Here is the smart contract. The gas usage for this contract is constantly growing. All state variables are initialized at deployment and never changed. Signers array is about 2-3 in size no more. And this contract started from using 150,000 gas to right now 600,000.

Is there any visible issue with code?

Here is few transaction ids:

https://etherscan.io/tx/0x26f13d3b3d0809ffc24f22b5f33966aa0c144e433cbe239649df5f00f3d29740 (used gas: 117,013)

https://etherscan.io/tx/0xfcf395bd21ce4e69857184ee3d7b2164f3d0d8536b666dad46d5be8455aed73c (used gas: 681,795)


pragma solidity ^0.4.24;

contract MultiSigContract {
    mapping (address => bool) public IsSigner;
    address public Executer;
    address[] public Signers;

    function MultiSigContract(address[] _signers, address _executer) public {
        require(_executer != 0x0);
        Signers = _signers;
        Executer = _executer;
        for (uint i = 0; i < Signers.length; i++) {
            IsSigner[Signers[i]] = true;

    function execute(address destination, uint amount, uint8[] sigV, bytes32[] sigR, bytes32[] sigS) public {
        require(sigR.length == sigS.length && sigR.length == sigV.length);
        require(sigR.length == Signers.length);
        require(msg.sender == Executer);
        require(address(this).balance >= amount);

        address[] recoveredAddresses;
        bytes32 txHash = keccak256("\x19Ethereum Signed Message:\n72", this, destination, amount);

        for(uint8 i = 0; i < Signers.length; i++) {
            address recovered = ecrecover(txHash, sigV[i], sigR[i], sigS[i]);
            require(IsSigner[recovered] == true);

        for(uint8 j = 0; j < Signers.length; j++) {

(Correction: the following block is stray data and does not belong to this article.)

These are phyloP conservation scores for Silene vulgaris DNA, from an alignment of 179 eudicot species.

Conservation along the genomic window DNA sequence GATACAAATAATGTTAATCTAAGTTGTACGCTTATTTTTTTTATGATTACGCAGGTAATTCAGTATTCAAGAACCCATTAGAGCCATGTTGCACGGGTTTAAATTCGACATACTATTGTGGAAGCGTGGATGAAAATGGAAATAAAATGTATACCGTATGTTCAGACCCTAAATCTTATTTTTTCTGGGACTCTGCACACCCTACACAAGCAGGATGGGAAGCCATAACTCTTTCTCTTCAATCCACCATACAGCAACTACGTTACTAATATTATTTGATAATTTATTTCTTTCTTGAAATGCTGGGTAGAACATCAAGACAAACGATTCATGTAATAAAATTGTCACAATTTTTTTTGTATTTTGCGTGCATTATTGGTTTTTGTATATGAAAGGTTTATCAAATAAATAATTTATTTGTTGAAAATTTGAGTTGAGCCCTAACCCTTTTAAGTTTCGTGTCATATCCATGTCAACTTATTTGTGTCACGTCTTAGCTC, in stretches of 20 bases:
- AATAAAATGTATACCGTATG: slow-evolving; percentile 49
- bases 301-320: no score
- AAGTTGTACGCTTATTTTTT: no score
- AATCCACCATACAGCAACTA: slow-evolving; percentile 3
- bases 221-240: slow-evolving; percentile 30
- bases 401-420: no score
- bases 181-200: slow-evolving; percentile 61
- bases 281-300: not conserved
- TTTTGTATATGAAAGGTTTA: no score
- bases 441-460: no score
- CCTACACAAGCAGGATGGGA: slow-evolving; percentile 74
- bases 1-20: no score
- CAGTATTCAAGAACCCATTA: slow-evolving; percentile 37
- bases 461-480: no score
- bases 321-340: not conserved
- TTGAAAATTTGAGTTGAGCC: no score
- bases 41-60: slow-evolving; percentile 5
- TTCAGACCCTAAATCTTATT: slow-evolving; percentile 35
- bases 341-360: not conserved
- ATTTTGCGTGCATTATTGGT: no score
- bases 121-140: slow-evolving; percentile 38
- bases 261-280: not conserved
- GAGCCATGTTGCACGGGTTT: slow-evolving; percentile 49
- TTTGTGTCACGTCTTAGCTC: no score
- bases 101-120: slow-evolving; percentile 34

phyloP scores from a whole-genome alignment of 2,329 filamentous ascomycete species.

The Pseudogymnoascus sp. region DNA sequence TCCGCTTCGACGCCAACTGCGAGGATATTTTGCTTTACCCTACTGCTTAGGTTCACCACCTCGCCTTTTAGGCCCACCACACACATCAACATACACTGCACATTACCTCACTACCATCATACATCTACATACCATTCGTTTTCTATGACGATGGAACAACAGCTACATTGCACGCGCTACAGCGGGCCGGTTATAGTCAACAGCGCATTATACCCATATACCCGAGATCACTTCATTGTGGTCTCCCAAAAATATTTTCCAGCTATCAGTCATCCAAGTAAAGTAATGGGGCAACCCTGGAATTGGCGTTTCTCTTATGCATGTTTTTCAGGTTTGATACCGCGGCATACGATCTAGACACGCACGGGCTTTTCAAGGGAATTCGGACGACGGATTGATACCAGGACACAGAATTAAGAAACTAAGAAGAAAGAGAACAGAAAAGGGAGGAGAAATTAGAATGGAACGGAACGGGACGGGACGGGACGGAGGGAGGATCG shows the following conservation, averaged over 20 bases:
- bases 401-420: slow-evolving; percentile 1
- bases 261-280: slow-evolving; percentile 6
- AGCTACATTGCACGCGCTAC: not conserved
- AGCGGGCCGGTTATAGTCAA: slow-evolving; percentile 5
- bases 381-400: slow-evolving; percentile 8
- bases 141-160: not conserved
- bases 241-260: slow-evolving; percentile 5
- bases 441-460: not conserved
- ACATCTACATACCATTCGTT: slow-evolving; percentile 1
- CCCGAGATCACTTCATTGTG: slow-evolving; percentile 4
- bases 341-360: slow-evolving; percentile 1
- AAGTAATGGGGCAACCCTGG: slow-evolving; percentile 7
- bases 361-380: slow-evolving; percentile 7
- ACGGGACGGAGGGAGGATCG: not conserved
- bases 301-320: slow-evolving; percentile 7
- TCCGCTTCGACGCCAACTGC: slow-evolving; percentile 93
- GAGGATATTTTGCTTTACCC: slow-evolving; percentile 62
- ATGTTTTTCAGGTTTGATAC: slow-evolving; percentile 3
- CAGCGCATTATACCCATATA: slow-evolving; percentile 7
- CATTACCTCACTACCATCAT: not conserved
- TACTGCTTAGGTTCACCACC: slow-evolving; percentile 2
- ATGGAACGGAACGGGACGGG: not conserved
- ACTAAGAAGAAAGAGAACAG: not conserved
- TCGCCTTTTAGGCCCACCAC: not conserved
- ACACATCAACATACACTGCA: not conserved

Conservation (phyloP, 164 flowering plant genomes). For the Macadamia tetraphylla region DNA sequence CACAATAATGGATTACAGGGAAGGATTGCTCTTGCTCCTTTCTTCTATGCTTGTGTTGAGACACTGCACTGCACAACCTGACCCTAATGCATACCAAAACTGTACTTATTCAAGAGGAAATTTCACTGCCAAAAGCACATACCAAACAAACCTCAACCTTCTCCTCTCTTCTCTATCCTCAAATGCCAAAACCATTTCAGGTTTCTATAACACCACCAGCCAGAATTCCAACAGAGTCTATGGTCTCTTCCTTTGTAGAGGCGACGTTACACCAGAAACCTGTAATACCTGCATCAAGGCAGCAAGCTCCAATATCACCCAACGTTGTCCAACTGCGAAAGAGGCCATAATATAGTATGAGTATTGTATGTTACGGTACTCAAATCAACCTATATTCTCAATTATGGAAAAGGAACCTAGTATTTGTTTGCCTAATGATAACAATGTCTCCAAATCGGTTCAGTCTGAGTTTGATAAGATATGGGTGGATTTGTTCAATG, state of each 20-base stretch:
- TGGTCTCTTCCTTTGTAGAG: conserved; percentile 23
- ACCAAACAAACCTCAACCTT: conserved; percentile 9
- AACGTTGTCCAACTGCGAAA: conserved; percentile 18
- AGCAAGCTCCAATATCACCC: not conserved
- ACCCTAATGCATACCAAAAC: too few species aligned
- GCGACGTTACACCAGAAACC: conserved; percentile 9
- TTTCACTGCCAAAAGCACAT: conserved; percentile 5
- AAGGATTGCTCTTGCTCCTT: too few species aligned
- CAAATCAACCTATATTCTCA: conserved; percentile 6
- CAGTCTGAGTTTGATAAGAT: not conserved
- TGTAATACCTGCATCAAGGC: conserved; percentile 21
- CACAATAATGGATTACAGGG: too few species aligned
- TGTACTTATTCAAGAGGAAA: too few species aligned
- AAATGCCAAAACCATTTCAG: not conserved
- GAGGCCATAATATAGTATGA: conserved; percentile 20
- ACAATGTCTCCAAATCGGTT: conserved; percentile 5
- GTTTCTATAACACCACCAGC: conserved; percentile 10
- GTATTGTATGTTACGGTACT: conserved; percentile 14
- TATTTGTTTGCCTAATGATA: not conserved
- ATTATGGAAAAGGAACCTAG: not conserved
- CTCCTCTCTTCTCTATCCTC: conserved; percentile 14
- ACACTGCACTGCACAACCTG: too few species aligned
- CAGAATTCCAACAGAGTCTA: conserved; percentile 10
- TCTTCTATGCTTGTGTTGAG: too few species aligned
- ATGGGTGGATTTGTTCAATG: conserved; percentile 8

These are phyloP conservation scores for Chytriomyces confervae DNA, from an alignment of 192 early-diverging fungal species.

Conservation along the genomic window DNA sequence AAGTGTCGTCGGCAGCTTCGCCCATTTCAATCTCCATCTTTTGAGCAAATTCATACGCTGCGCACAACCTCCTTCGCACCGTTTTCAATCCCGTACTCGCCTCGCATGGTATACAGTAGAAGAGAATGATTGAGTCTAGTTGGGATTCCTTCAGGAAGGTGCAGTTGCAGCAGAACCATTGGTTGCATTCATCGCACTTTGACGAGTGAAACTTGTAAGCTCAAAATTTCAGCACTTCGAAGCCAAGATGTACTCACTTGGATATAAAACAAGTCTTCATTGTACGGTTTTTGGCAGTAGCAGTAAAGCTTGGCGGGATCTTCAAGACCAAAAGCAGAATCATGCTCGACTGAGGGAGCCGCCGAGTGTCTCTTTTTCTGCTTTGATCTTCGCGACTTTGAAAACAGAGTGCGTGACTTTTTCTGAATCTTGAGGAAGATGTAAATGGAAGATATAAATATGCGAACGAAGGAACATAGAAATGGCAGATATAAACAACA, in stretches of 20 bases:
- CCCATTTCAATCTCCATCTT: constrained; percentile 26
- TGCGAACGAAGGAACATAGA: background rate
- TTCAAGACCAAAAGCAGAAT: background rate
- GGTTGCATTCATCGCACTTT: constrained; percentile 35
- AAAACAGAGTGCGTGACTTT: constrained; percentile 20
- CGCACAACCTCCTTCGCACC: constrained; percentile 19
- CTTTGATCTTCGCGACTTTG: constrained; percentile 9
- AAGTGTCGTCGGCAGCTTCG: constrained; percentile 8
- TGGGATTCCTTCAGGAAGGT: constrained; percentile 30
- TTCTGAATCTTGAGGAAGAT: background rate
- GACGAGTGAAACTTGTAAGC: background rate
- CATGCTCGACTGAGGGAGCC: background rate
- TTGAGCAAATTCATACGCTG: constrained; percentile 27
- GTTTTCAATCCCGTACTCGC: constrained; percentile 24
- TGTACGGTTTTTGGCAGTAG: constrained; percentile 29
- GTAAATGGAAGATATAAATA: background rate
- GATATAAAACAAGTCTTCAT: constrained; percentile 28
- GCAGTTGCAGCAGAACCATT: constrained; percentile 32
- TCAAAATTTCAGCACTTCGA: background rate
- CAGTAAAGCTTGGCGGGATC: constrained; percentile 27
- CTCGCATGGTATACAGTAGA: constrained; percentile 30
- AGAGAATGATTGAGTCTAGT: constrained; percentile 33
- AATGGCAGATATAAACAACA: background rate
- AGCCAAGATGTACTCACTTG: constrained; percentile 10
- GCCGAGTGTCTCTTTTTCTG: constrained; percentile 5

require(contains(Signers[j], recoveredAddresses));


    function contains(address _address, address[] _addressArray) private pure returns (bool) {
        for(uint8 i = 0; i < _addressArray.length; i++) {
            if (_addressArray[i] == _address) {
                return true;

        return false;

    function () public payable {}

This is because recoveredAddresses isn't marked as memory, so by default, it's in storage. Every time you push to it, you're growing the length, even across transaction calls. That also means that the function contains has to iterate over a larger and larger array of addressArray every time it's executing, growing the gas cost over time. The solution is to make the recoveredAddresses a memory array by writing it as address[] recoveredAddresses;. This also means you have to do some rework around sizing an such since you can't have dynamically sized memory arrays. The size has to be known at compile time. It's pretty simple if you have a small upper-bound of the array size, otherwise it may get complicated.

You can see an example of this by looking at the "State Changes" tab and expanding the address of the contract. You're constantly appending the newly recovered addresses to that array.


Your use of for(i=0; i<n; i++_) implies O(n) complexity, meaning you can optimize the process but it will still increase in cost proportional to n. Optimization only affects slope steepness. The real problem is there is a slope at all.

Unbounded for loops are an anti-pattern because they are not scale-invariant.

Have a look at this: https://blog.b9lab.com/getting-loopy-with-solidity-1d51794622ad

And this: Increase all values of mapping or array without loop


for(i=0; i<n ... == trouble. Be prepared to reconsider the process that takes great pains to avoid doing it.

Hope it helps.

  • That first two loops actually aren't unbounded, they're bound to Signers.length, which is set at deployment time. This would be a good note as a comment, but doesn't really help OP. The fact that recoveryAddresses is unbounded is actually a separate error on OPs part that would cause issues whether or not they had loops.
    – natewelch_
    Jun 24 '19 at 21:31
  • I realize that. It's hard to say if the OP realizes it or if they are forging ahead with hidden assumptions. Jun 24 '19 at 22:12

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